Where women are ashamed of ‘rainy days’

Menstruation is often viewed as a sign that a woman has come of age. While some celebrate it, in some parts of Maaland, girls go through tough times during their period as the biological process is surrounded by ridiculous myths bordering on the absurd

Menstruation is one of the signs that a girl is blossoming into a woman, but in some parts of Maaland, the biological process comes with shame and is considered a taboo.

 It is something that is talked about in hushed tones and a girl who enters this phase of development is cautioned against “playing with boys” to avoid getting pregnant. 

No one wants to talk about the process of entering into womanhood and the pain and uncertainty that sometimes the girls face. 

Even in school, teachers avoid the topic perhaps just throwing a word or two about the taboo topic. If it is a male teacher, then you are guaranteed that he will not even touch the topic with a ten-foot pole.

“Menstrual health management is a topic that should be spoken of freely, especially the hygiene part. However, there are other issues that affect girls during the times they are menstruating that need more attention. More often, we have seen organisations and well-wishers donate reusable pads, but they don’t provide water. In schools the teachers’ attitude  makes it harder for the girls to ask for water to clean themselves up,” Jedidah Lemaron, who runs Malkia Foundation, says.

  Cow dung

 Lemaron says in the interior, where many girls have never seen a sanitary pad, they use cow dung, leaves or pieces of clothes during that time of the month.

Even for those who have access to sanitary towels the process is not easier. When it comes to disposal of the used menstrual materials whether modern or otherwise, the problem is magnified. Since the sanitary towels have polythene, throwing them in the latrines is hugely discouraged, as they are non-biodegradable. Burning them is the most prolific method of disposing them of, but myth has it that the act will leave one barren. 

They, therefore, throw them in rivers to wash downstream or just a random place in the bushes. 

Lemaron says during the days when one is menstruating, one is looked upon as dirty and is barred from certain responsibilities, including milking the cows.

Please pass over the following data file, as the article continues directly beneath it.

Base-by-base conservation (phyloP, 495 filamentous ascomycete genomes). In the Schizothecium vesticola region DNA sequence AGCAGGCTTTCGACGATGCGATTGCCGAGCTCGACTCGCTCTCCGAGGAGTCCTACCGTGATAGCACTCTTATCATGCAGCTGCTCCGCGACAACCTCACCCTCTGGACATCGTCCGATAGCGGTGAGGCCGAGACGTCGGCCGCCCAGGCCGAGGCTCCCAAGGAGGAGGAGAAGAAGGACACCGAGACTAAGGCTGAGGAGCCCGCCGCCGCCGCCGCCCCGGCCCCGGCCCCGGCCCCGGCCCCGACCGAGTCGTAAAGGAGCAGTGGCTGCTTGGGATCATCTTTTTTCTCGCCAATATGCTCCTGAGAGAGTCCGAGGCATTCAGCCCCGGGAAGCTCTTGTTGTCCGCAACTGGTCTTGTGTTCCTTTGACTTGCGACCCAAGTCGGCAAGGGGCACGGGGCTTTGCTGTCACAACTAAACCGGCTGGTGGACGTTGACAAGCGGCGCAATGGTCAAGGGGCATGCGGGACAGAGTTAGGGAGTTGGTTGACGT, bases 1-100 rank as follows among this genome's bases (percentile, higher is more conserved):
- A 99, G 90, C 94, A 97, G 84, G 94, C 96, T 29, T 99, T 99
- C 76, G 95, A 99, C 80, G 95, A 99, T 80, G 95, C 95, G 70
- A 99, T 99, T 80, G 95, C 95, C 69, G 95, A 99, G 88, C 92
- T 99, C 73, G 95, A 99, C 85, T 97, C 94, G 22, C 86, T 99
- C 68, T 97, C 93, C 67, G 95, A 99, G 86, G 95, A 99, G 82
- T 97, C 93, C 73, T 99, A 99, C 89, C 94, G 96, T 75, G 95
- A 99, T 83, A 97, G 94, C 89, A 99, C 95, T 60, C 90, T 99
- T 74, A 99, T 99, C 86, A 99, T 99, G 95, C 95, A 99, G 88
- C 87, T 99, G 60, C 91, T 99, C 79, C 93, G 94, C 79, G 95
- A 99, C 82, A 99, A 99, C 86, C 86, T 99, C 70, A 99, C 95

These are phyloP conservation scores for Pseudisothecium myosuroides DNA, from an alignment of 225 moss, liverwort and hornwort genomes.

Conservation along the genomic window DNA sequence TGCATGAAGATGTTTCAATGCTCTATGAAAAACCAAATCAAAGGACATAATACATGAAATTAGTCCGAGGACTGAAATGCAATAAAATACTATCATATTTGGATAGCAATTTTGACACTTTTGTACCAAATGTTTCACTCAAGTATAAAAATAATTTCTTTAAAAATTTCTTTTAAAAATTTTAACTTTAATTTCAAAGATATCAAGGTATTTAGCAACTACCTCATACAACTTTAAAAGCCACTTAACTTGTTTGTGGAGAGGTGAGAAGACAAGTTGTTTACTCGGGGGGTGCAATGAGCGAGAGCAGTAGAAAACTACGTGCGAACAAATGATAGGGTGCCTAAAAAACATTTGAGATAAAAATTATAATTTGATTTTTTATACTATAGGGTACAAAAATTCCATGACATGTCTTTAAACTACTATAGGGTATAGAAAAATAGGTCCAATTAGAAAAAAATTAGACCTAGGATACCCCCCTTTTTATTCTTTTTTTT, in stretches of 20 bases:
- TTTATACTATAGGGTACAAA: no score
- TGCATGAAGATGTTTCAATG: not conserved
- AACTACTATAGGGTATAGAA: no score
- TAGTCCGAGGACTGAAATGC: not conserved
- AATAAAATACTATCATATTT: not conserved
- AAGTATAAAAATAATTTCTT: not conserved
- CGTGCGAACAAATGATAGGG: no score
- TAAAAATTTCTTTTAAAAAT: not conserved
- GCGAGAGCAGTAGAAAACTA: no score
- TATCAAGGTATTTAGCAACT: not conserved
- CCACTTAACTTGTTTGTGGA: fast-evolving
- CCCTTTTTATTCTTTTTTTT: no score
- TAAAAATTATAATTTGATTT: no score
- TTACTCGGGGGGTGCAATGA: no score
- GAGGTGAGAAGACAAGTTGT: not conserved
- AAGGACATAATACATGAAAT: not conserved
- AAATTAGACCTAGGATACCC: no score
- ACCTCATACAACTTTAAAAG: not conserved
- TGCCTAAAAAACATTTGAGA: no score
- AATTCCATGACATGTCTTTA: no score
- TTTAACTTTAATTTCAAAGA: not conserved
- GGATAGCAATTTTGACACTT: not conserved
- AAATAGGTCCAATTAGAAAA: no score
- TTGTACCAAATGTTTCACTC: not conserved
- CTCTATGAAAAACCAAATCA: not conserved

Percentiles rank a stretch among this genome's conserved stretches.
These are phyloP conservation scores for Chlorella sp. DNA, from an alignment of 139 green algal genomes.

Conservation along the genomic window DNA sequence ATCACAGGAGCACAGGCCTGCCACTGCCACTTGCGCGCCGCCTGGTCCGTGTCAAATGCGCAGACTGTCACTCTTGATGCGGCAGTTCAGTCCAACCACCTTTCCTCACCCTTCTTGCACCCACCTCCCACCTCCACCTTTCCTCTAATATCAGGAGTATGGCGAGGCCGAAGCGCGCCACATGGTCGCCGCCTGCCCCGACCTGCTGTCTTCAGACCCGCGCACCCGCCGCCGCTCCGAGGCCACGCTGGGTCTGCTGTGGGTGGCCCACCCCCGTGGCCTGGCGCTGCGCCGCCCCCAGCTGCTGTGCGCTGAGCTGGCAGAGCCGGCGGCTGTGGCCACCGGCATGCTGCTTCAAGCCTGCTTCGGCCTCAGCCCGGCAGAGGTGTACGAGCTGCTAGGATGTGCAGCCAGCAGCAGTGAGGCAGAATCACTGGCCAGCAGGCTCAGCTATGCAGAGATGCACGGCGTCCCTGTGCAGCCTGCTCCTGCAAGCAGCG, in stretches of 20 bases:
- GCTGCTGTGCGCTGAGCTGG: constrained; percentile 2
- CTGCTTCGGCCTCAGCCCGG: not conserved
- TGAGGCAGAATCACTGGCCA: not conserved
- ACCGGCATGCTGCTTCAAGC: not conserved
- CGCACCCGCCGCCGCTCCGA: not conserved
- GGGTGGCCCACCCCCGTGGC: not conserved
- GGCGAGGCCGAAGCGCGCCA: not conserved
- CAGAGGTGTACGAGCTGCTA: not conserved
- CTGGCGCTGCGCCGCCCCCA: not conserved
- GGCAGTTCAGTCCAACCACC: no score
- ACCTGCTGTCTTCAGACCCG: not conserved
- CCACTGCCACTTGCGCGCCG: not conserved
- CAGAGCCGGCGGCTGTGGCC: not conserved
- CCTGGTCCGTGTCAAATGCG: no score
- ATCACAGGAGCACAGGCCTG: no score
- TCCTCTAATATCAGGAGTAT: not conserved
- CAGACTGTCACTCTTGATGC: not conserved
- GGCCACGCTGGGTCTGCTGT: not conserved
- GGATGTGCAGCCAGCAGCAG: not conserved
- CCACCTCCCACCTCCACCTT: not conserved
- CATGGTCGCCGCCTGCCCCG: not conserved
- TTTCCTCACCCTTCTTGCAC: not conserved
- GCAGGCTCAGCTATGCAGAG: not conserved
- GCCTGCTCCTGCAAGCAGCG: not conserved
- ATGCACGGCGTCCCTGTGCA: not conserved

“One is looked upon as dirty and the stigma associated with the natural act, takes psychological effect on them. Why would one waste water on bathing twice a day? Water is a precious commodity in the area and wasting is equivalent to sinning,” she says. 

With the initiative, she runs a project that sees her collect donations from well-wishers to buy essentials needed by school-going girls. 

Period of stress

 Lorna Milanoi, a community mobiliser, says menstruating for school going girls, is a period of stress since lack of adequate sanitary materials often forces many to miss school for a couple of days.

Leakage on the school uniform will lead to embarrassment as people who should be able to help such as teachers are at times insensitive to the needs of the girls.

Lack of adequate latrines and water supply to comfortably enable the girls to change the sanitary materials and wash themselves is also a challenge.

“Once a girl starts menstruating, she is seen as ripe for marriage. It is a signal that many girls dread as they know they will have to end their education dreams and anything they had planned for themselves in the future,” Milanoi says.

According to her, one of the weirdest part of her job came when she met a group of young girls who had been brainwashed to believe that if one starts menstruating before undergoing female genital cutting, is considered as an outcast and brings shame to the entire family.

“The biggest problem lies within raising awareness first to the girls for them to understand the importance of menstrual health management, then to the entire community to understand how it affects the community at large and not just women,” she adds. 

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